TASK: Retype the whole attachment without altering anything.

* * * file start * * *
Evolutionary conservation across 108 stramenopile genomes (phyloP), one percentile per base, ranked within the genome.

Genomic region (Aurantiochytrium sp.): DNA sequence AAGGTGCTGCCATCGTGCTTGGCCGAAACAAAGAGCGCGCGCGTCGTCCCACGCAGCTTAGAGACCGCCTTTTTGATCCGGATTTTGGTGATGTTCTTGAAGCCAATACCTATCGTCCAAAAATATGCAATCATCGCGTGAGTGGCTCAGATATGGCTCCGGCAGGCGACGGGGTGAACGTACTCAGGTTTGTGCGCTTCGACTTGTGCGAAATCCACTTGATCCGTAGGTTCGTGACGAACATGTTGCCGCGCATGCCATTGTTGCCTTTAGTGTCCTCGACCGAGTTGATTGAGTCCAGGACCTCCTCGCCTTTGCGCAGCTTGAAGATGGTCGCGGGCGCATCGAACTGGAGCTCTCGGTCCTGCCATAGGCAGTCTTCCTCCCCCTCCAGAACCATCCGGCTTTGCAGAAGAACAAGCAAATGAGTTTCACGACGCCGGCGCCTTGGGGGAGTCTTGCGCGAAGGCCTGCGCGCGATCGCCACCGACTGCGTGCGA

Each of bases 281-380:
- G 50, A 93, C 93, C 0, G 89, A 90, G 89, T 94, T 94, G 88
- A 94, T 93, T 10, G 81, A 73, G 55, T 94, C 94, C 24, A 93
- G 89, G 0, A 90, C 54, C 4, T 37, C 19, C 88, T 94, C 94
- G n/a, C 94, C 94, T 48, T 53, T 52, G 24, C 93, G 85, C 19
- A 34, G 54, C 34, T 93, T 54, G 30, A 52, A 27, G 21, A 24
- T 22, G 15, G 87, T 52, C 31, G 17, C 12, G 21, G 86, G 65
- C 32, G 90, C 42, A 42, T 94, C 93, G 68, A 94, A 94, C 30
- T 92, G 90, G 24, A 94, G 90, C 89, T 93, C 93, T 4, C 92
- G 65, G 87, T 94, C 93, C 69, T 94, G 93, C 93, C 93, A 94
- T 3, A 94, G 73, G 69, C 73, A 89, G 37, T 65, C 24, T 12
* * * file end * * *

Evolutionary conservation across 108 stramenopile genomes (phyloP), one percentile per base, ranked within the genome.

Genomic region (Aurantiochytrium sp.): DNA sequence AAGGTGCTGCCATCGTGCTTGGCCGAAACAAAGAGCGCGCGCGTCGTCCCACGCAGCTTAGAGACCGCCTTTTTGATCCGGATTTTGGTGATGTTCTTGAAGCCAATACCTATCGTCCAAAAATATGCAATCATCGCGTGAGTGGCTCAGATATGGCTCCGGCAGGCGACGGGGTGAACGTACTCAGGTTTGTGCGCTTCGACTTGTGCGAAATCCACTTGATCCGTAGGTTCGTGACGAACATGTTGCCGCGCATGCCATTGTTGCCTTTAGTGTCCTCGACCGAGTTGATTGAGTCCAGGACCTCCTCGCCTTTGCGCAGCTTGAAGATGGTCGCGGGCGCATCGAACTGGAGCTCTCGGTCCTGCCATAGGCAGTCTTCCTCCCCCTCCAGAACCATCCGGCTTTGCAGAAGAACAAGCAAATGAGTTTCACGACGCCGGCGCCTTGGGGGAGTCTTGCGCGAAGGCCTGCGCGCGATCGCCACCGACTGCGTGCGA

Each of bases 281-380:
- G 50, A 93, C 93, C 0, G 89, A 90, G 89, T 94, T 94, G 88
- A 94, T 93, T 10, G 81, A 73, G 55, T 94, C 94, C 24, A 93
- G 89, G 0, A 90, C 54, C 4, T 37, C 19, C 88, T 94, C 94
- G n/a, C 94, C 94, T 48, T 53, T 52, G 24, C 93, G 85, C 19
- A 34, G 54, C 34, T 93, T 54, G 30, A 52, A 27, G 21, A 24
- T 22, G 15, G 87, T 52, C 31, G 17, C 12, G 21, G 86, G 65
- C 32, G 90, C 42, A 42, T 94, C 93, G 68, A 94, A 94, C 30
- T 92, G 90, G 24, A 94, G 90, C 89, T 93, C 93, T 4, C 92
- G 65, G 87, T 94, C 93, C 69, T 94, G 93, C 93, C 93, A 94
- T 3, A 94, G 73, G 69, C 73, A 89, G 37, T 65, C 24, T 12